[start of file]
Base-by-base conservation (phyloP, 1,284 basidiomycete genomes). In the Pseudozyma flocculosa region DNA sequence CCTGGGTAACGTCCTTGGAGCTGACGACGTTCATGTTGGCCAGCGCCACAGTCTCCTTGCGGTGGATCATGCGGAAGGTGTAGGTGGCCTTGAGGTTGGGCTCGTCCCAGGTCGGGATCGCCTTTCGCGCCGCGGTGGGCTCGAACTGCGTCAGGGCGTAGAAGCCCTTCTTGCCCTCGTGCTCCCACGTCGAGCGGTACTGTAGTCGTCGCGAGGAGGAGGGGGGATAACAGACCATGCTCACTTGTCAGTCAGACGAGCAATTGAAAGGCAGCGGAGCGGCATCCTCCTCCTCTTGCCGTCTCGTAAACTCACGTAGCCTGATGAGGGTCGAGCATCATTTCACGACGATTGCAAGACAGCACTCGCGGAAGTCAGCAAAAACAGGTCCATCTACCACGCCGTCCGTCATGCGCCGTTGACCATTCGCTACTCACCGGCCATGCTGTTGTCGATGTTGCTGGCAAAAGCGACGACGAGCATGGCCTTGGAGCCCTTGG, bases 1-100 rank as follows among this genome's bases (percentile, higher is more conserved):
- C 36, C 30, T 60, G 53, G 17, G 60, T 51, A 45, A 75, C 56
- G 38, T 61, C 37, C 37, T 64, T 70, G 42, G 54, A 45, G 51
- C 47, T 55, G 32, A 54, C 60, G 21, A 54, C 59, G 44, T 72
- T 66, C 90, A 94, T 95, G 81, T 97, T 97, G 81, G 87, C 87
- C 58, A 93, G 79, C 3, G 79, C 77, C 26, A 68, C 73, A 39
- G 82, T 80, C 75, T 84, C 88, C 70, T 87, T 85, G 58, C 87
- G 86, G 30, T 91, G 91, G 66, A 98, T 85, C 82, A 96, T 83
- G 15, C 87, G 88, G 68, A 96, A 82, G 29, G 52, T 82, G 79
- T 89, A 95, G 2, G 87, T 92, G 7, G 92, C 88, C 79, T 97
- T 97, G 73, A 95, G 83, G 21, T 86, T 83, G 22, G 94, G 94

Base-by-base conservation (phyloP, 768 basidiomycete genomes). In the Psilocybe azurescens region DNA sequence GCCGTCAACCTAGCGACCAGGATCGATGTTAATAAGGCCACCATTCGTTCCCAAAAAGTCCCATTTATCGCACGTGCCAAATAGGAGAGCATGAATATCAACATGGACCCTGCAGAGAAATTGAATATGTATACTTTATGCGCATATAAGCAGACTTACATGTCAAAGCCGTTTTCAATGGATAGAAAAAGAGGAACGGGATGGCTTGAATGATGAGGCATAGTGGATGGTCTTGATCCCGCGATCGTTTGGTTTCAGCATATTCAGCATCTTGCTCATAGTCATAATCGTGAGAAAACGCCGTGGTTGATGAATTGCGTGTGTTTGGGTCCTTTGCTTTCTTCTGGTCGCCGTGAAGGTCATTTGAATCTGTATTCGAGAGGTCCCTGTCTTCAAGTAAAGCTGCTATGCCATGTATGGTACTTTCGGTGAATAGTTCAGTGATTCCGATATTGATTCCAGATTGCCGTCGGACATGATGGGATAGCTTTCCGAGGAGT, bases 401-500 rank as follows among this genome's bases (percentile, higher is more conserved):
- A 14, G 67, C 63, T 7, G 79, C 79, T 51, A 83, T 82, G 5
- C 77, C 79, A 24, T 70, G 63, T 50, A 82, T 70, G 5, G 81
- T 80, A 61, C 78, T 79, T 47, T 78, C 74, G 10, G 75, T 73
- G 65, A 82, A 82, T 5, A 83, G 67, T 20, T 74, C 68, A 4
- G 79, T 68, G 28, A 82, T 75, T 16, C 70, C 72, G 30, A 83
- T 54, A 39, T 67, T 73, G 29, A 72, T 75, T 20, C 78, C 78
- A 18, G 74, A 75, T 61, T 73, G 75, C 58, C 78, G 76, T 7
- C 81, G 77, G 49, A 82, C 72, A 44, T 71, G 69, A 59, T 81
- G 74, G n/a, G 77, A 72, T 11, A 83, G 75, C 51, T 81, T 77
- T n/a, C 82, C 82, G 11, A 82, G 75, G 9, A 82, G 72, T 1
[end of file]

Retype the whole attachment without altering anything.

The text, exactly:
Base-by-base conservation (phyloP, 1,284 basidiomycete genomes). In the Pseudozyma flocculosa region DNA sequence CCTGGGTAACGTCCTTGGAGCTGACGACGTTCATGTTGGCCAGCGCCACAGTCTCCTTGCGGTGGATCATGCGGAAGGTGTAGGTGGCCTTGAGGTTGGGCTCGTCCCAGGTCGGGATCGCCTTTCGCGCCGCGGTGGGCTCGAACTGCGTCAGGGCGTAGAAGCCCTTCTTGCCCTCGTGCTCCCACGTCGAGCGGTACTGTAGTCGTCGCGAGGAGGAGGGGGGATAACAGACCATGCTCACTTGTCAGTCAGACGAGCAATTGAAAGGCAGCGGAGCGGCATCCTCCTCCTCTTGCCGTCTCGTAAACTCACGTAGCCTGATGAGGGTCGAGCATCATTTCACGACGATTGCAAGACAGCACTCGCGGAAGTCAGCAAAAACAGGTCCATCTACCACGCCGTCCGTCATGCGCCGTTGACCATTCGCTACTCACCGGCCATGCTGTTGTCGATGTTGCTGGCAAAAGCGACGACGAGCATGGCCTTGGAGCCCTTGG, bases 1-100 rank as follows among this genome's bases (percentile, higher is more conserved):
- C 36, C 30, T 60, G 53, G 17, G 60, T 51, A 45, A 75, C 56
- G 38, T 61, C 37, C 37, T 64, T 70, G 42, G 54, A 45, G 51
- C 47, T 55, G 32, A 54, C 60, G 21, A 54, C 59, G 44, T 72
- T 66, C 90, A 94, T 95, G 81, T 97, T 97, G 81, G 87, C 87
- C 58, A 93, G 79, C 3, G 79, C 77, C 26, A 68, C 73, A 39
- G 82, T 80, C 75, T 84, C 88, C 70, T 87, T 85, G 58, C 87
- G 86, G 30, T 91, G 91, G 66, A 98, T 85, C 82, A 96, T 83
- G 15, C 87, G 88, G 68, A 96, A 82, G 29, G 52, T 82, G 79
- T 89, A 95, G 2, G 87, T 92, G 7, G 92, C 88, C 79, T 97
- T 97, G 73, A 95, G 83, G 21, T 86, T 83, G 22, G 94, G 94

Base-by-base conservation (phyloP, 768 basidiomycete genomes). In the Psilocybe azurescens region DNA sequence GCCGTCAACCTAGCGACCAGGATCGATGTTAATAAGGCCACCATTCGTTCCCAAAAAGTCCCATTTATCGCACGTGCCAAATAGGAGAGCATGAATATCAACATGGACCCTGCAGAGAAATTGAATATGTATACTTTATGCGCATATAAGCAGACTTACATGTCAAAGCCGTTTTCAATGGATAGAAAAAGAGGAACGGGATGGCTTGAATGATGAGGCATAGTGGATGGTCTTGATCCCGCGATCGTTTGGTTTCAGCATATTCAGCATCTTGCTCATAGTCATAATCGTGAGAAAACGCCGTGGTTGATGAATTGCGTGTGTTTGGGTCCTTTGCTTTCTTCTGGTCGCCGTGAAGGTCATTTGAATCTGTATTCGAGAGGTCCCTGTCTTCAAGTAAAGCTGCTATGCCATGTATGGTACTTTCGGTGAATAGTTCAGTGATTCCGATATTGATTCCAGATTGCCGTCGGACATGATGGGATAGCTTTCCGAGGAGT, bases 401-500 rank as follows among this genome's bases (percentile, higher is more conserved):
- A 14, G 67, C 63, T 7, G 79, C 79, T 51, A 83, T 82, G 5
- C 77, C 79, A 24, T 70, G 63, T 50, A 82, T 70, G 5, G 81
- T 80, A 61, C 78, T 79, T 47, T 78, C 74, G 10, G 75, T 73
- G 65, A 82, A 82, T 5, A 83, G 67, T 20, T 74, C 68, A 4
- G 79, T 68, G 28, A 82, T 75, T 16, C 70, C 72, G 30, A 83
- T 54, A 39, T 67, T 73, G 29, A 72, T 75, T 20, C 78, C 78
- A 18, G 74, A 75, T 61, T 73, G 75, C 58, C 78, G 76, T 7
- C 81, G 77, G 49, A 82, C 72, A 44, T 71, G 69, A 59, T 81
- G 74, G n/a, G 77, A 72, T 11, A 83, G 75, C 51, T 81, T 77
- T n/a, C 82, C 82, G 11, A 82, G 75, G 9, A 82, G 72, T 1